FROM THE ASSOCIATED PRESS
There are jigsaw puzzle nights at coffee shops and libraries. Puzzle groups and puzzle games online. Hand-cut wooden puzzles that cost thousands of dollars. And puzzle designs that range from edgy, original artwork to your own, custom-ordered family photos.
Jigsaw puzzles for grownups are in vogue.
“I was not as passionate about jigsaw puzzles at first, but once I started doing them, I saw the loveliness of these puzzles,” said A.J. Jacobs, a writer working on a book about puzzles, including jigsaws and crosswords.
“Puzzles are a very soothing and joyous way to spend a couple of hours. They’re physical, tactile pieces and you get an endorphin rush when pieces snap into place.”
Fans say jigsaws provided respite from daily stress, a chance to step away from the screens and be in the moment.
Abby Matson, 37, found them therapeutic after the unexpected death of her dog three years ago.
“The puzzle was the only thing I could do to keep from crying,” she said.
Matson’s friend, Abby McDaniel, 38, joined her. “We stayed up so late drinking wine and doing this puzzle,” Matson said.
They started a puzzle group that now has six members. It’s informal. Members send photos of a completed puzzle before mailing it to the next person.
“It brings out an inner competition,” McDaniel said.
Jacobs, author of books including ``The Know It-All’’ and ``The Year of Living Biblically,’’ enjoys immersing himself in an activity and then writing about it.
Part of his research into puzzles took him to the World Jigsaw Puzzle Championship in Spain, a timed competition with teams representing 40 countries.
He, his wife and two children finished second to last. A team of four Siberian women won first place when they managed to finish all four puzzles in less than four hours.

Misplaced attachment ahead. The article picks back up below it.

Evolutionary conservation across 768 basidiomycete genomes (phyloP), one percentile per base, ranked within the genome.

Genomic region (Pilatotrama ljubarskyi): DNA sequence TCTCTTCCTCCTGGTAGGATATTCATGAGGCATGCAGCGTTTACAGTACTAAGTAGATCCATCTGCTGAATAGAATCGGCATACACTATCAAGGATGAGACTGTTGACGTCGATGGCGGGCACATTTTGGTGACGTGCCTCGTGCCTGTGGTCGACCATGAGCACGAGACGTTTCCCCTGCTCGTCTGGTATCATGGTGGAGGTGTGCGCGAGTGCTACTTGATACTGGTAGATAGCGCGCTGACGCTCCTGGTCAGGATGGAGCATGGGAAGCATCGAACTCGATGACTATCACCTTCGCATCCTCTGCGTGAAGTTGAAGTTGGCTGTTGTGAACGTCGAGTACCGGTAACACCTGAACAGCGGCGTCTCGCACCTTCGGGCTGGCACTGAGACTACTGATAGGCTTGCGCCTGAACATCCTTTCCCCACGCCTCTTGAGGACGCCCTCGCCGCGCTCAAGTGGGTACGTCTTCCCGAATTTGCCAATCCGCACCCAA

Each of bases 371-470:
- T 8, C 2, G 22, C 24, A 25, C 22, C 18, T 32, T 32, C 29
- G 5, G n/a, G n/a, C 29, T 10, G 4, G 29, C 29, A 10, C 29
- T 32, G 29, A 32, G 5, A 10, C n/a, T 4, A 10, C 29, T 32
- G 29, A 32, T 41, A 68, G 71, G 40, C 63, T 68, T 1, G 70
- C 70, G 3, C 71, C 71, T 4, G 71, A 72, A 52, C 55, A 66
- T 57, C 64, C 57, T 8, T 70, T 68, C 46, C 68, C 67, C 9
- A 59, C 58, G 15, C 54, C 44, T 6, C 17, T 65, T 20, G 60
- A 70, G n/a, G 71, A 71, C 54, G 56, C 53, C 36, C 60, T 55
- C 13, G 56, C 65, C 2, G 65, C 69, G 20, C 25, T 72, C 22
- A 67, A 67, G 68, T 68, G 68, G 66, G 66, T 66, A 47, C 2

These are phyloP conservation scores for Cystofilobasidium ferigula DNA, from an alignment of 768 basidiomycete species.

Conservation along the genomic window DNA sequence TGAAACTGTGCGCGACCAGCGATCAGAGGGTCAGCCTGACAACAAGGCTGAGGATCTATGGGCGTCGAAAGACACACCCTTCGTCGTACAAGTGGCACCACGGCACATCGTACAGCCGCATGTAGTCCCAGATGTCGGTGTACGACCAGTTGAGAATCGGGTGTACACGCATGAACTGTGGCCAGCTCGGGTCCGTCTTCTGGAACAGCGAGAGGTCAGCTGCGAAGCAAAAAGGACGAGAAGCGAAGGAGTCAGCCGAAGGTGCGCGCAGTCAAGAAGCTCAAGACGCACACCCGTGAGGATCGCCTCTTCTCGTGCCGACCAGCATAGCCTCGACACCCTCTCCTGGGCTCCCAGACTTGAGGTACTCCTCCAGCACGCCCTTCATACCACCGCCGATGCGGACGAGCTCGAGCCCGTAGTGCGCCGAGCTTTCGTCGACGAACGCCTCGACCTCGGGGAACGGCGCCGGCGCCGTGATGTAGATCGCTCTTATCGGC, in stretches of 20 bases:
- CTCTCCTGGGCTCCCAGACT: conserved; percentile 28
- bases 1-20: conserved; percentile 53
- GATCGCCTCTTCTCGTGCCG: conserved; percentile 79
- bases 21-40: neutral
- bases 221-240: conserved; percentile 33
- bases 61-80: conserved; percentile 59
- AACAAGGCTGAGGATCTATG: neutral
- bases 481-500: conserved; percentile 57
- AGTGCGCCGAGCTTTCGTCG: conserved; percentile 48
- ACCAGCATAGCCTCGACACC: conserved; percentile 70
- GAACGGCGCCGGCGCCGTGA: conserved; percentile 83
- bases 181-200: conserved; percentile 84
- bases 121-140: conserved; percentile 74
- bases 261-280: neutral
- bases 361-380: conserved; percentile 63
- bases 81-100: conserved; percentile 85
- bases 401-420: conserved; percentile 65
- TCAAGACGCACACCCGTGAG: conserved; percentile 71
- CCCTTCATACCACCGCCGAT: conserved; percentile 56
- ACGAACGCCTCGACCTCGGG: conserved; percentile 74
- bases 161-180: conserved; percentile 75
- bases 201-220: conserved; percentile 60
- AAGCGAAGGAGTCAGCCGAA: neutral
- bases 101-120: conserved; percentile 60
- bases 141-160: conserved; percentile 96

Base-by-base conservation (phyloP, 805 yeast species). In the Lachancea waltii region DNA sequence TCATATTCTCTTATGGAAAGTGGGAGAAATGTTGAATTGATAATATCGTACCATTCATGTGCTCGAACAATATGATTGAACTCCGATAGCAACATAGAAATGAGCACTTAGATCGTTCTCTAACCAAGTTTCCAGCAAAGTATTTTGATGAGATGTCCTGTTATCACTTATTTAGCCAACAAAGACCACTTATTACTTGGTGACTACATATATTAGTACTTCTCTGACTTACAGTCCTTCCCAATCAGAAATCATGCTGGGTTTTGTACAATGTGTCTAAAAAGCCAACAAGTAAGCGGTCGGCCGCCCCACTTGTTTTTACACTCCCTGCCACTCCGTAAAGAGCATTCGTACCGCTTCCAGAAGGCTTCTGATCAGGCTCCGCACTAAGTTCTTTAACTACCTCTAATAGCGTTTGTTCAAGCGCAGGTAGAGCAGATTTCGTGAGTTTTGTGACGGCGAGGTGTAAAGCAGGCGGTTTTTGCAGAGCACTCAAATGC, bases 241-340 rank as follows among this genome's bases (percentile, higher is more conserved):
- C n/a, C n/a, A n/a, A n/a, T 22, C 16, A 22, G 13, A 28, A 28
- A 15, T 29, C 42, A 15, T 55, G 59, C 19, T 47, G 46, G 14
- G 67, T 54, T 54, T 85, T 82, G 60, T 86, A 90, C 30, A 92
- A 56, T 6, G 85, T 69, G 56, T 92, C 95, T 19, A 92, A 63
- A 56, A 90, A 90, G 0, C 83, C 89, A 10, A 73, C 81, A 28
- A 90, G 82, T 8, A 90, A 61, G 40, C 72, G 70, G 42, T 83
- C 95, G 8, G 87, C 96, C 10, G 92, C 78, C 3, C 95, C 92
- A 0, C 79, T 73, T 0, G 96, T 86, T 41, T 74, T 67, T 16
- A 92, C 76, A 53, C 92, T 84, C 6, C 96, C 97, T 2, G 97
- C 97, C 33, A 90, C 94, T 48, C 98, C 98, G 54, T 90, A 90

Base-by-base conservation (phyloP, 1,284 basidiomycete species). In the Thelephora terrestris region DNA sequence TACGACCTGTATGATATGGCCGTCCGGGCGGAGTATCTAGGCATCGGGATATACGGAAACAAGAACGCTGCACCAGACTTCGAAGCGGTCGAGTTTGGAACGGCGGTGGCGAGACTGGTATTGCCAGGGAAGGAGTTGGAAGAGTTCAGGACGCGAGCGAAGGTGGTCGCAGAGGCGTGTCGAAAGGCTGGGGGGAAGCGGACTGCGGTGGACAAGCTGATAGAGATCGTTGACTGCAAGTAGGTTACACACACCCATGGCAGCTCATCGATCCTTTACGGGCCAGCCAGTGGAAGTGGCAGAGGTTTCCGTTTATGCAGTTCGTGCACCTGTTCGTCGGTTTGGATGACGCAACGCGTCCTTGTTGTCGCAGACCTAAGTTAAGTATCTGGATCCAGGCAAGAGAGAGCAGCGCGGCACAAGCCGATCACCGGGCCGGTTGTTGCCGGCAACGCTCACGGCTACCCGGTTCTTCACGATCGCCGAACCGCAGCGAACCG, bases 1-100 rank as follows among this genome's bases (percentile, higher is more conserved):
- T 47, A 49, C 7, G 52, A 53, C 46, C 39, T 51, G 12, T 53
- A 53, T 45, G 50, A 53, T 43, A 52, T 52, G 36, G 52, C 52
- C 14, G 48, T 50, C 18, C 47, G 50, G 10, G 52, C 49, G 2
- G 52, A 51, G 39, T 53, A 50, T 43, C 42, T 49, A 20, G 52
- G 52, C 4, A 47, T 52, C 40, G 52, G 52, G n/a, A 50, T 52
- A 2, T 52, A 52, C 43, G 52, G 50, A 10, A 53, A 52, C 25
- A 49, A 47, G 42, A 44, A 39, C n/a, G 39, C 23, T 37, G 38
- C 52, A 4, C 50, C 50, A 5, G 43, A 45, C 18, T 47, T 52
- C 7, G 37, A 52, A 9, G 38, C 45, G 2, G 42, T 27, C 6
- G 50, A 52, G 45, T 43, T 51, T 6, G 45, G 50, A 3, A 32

“Russia is a force to be reckoned with,” Jacobs said with a laugh.
While many puzzlers are happy with cardboard puzzles, there’s also a market for wooden and artisanal ones. Inspired artwork has replaced campy photos. Some enthusiasts buy special frames, glue and other tools for preserving finished jigsaw puzzles.
Vermont-based Stave Puzzles makes a wide range of wooden puzzles, from “Tidbits’’ to “Tormentors’’; they sell for hundreds, even thousands of dollars.
“Our sales are up 25 percent in the last decade,” said company founder Steve Richardson. “We are now seeing orders from the children and grandchildren of some of our original customers, so it is definitely a generational activity.”
In addition to getting nicer, jigsaw puzzles have become specialized too. There are 3-D and two-sided puzzles. Stave’s “trick puzzle” can be solved in multiple ways, rated on a scale of 1 (easy) to 5 (difficult). Customers cannot buy a 5-trick puzzle without successfully completing a level 4 first.
Other people prefer a simple jigsaw that reminds them of childhood — but one that’s worthy of social media, of course.
Walking home after work one day, Kaylin Marcotte, 29, stopped at a toy store in New York City to buy a puzzle for the evening. “I ended up purchasing one of puppies jumping out of a basket,” she said. Seeing a gap in the market for sophisticated puzzles, she founded Jiggy Puzzles in 2018.
Jiggy’s puzzles are packaged in an elegant glass container and feature original drawings by female artists. They come in two sizes, 450 and 800 pieces, and many sell for about $40. The art ranges from New York City scenes to whimsical, feel-good drawings. One puzzle shows women’s breasts in varying shapes, including some with mastectomy scars.
To launch Jiggy, Marcotte hosted a puzzle night at the Soho House in New York City. About 50 young professionals arrived dressed for an evening of drinks and jigsaws.
Shelby Comstock Britten, 29, attended the launch. A grown-up puzzle night with drinks sounded perfect, she said.
“I’ve always loved puzzles and will occasionally get a CVS puzzle, but it’s kind of a bummer because it’s made for an 8-year-old,’’ she said. “I can’t Instagram that.”